Council candidate Jane Pitfield says the Danforth business owners need the help of the city.
The candidate for Ward 29 said parts of the Danforth, between Coxwell and Victoria Park avenues, have been falling into decay.
“I’ve made the revitalization of the Danforth a hot button issue for the ward,” Pitfield said. “Small business owners and the backbone of our community and they are really key to the revitalization of this neighbourhood.”
Originally a thriving business and gentrified community, the Danforth has turned seedier with prostitution moving out openly into the streets and rampant graffiti in alleyways, Pitfield said. Once backroom drug deals now happen in broad daylight.
In an effort to promote the beautification of the Danforth, Pitfield met with 12 members of the Toronto Police Foundation as well as residents and business owners in the area, to clean up graffiti on Oct. 23.
The group was engaged in a clean-up effort in the alleyway just north of Danforth Avenue near Greenwood Avenue.
Matthew Neeson, a 17-year-old resident of the Danforth and volunteer for Pitfield’s campaign, said he has to see graffiti everyday – because it is on his home.
“Probably just delinquents around my age who think it would be fun to spray paint the garage,” Neeson said. “Why don’t we give them a creative space where they can actually create graffiti art? I think that would channel these kids to do something positive.”
Abdul Ahmad, a student training at the Toronto Police Foundation, agreed.
“It doesn’t make me want to come down here when I see this graffiti, so we should try and change that,” he said, scrubbing off spray paint from a garage door.
At the corner of the Danforth and Greenwood avenues, an empty lonesome store front was covered window-to-window with newspaper with a closed sign hanging lopsided. Beer bottles were strewn outside a bar next door.
Pitfield says she has spoken with the Danforth Business Improvement Association (BIA) and intends contact all the businesses with “closed” signs to find out why that’s the case and convince new business owners to set up shop. If elected, she hopes to lower the commercial tax rate among others, which she says is hurting businesses.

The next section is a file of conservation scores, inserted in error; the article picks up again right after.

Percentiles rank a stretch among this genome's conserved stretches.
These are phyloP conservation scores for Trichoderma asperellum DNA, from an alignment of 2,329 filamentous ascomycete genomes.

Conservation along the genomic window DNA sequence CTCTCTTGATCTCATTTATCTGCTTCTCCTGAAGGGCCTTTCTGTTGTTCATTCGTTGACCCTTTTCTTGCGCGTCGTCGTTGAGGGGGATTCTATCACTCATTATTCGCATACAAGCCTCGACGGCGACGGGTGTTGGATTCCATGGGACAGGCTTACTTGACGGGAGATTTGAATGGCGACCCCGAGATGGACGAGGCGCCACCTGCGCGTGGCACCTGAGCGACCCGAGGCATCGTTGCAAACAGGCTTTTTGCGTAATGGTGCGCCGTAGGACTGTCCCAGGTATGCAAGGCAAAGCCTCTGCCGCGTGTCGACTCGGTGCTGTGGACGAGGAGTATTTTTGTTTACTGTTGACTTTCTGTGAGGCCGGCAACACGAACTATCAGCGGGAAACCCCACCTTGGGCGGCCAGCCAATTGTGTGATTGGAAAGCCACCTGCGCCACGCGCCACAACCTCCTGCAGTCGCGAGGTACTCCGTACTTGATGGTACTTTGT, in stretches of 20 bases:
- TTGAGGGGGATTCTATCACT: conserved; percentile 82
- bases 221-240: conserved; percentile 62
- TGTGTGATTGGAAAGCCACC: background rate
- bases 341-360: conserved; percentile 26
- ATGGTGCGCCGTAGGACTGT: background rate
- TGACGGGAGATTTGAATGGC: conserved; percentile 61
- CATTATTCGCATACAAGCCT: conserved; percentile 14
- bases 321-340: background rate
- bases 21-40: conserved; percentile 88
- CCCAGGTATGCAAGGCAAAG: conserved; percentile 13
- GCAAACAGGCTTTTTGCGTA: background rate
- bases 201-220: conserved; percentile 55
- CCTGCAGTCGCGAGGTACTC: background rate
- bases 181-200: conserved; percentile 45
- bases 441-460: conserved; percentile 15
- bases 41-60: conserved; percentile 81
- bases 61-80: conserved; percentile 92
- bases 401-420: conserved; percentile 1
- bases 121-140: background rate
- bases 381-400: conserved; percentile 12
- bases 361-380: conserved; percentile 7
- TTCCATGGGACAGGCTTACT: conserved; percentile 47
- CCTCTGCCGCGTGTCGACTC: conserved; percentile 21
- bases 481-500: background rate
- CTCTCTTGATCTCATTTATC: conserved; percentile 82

“If business is flourishing, that will deter some of this inappropriate behaviour,” Pitfield said.
As for the graffiti peppering store fronts, Pitfield said that should be the responsibility of the city. Pitfield said she would like to work with the city to find an alternative to the methadone clinic near Danforth Avenue and Linsmore Crescent.
“I know it provides a vital service for people who need it, but this is a family neighbourhood and there is a possibility it attracts drug dealers as well,” she added. “I’d like to see these clinics distributed around the city instead of being localized on the Danforth. It will remove the stigma for people who have to use it, and would prevent people descending into this neighbourhood every day.”
Jennifer Wood, another Ward 29 candidate, agreed that small business is the key to the Danforth’s renewal. She also that communication with the public and business owners is vital.
“They’re our eyes and ears on the street. They really know what’s going on,” Wood said. “We need to pay attention to their concerns of community safety.”
But the revitalization efforts extend to Ward 31 where incumbent Janet Davis is seeking re-election.
“I’ve been working hard to revitalize with the area with the two BIAs, Toronto police and the Alcohol and Gaming Commission,” she said. “We need to get residents shopping locally and the only way to do that is working with the businesses here.”